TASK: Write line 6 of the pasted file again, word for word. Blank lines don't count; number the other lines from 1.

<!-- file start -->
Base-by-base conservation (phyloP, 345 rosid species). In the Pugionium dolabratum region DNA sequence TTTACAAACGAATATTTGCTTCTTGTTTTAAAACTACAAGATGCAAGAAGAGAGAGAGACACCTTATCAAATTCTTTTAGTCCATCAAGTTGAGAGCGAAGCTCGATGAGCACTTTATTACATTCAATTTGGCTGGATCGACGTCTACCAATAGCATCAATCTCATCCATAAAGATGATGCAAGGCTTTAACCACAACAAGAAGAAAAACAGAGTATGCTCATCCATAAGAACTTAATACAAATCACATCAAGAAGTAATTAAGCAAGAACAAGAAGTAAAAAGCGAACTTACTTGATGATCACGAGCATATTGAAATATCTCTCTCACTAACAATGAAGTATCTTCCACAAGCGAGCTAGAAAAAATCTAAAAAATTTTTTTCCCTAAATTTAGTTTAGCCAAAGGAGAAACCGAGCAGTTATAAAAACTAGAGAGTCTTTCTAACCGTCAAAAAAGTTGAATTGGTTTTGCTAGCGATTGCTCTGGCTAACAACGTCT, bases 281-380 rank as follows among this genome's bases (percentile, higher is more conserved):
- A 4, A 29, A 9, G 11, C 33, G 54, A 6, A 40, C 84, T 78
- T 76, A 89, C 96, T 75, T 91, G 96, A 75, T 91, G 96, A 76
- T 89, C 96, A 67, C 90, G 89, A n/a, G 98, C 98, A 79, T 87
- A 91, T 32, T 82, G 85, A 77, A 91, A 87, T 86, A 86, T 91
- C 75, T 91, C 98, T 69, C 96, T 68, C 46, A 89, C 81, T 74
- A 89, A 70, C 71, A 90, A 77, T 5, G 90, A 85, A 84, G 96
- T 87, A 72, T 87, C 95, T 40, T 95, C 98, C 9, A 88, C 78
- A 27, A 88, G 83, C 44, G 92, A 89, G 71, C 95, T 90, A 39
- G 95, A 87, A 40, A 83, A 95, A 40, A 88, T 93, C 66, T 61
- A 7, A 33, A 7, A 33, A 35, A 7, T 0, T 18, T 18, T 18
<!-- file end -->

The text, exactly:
- C 75, T 91, C 98, T 69, C 96, T 68, C 46, A 89, C 81, T 74